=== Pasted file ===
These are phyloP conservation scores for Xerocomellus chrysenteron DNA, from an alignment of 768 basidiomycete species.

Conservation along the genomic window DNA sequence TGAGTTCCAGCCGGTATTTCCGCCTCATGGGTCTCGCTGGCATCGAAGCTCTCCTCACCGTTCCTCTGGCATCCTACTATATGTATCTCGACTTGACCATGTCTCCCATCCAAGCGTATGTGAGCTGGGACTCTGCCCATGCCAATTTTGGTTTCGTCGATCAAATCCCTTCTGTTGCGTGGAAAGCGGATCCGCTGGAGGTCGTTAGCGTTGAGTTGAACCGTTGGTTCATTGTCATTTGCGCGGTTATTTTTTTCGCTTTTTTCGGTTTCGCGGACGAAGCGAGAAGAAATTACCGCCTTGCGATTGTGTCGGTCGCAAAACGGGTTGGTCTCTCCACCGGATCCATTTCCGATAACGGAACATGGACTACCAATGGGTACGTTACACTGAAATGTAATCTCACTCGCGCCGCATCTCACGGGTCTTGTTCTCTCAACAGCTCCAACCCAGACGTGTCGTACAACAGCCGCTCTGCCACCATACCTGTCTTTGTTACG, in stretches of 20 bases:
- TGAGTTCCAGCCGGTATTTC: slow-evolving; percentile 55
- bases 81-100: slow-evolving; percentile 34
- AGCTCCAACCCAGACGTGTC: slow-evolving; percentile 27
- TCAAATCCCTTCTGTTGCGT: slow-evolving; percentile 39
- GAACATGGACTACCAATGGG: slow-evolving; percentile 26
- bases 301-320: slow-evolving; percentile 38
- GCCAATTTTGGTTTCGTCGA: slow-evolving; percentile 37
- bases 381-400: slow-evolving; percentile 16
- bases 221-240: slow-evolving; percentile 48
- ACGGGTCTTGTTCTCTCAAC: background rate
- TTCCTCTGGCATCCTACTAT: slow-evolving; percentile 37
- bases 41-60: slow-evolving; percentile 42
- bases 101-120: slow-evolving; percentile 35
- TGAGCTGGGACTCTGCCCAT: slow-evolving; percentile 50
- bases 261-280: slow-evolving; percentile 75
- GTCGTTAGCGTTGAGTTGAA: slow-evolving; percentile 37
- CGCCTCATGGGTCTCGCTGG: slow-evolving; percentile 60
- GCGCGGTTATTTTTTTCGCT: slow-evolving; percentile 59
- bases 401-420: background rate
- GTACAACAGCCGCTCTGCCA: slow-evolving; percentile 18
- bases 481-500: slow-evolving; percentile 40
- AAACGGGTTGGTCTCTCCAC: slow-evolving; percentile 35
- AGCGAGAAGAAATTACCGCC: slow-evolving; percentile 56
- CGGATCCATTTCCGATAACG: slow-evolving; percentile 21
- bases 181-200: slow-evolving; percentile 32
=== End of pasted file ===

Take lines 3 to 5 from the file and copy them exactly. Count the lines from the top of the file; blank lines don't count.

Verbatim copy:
- TGAGTTCCAGCCGGTATTTC: slow-evolving; percentile 55
- bases 81-100: slow-evolving; percentile 34
- AGCTCCAACCCAGACGTGTC: slow-evolving; percentile 27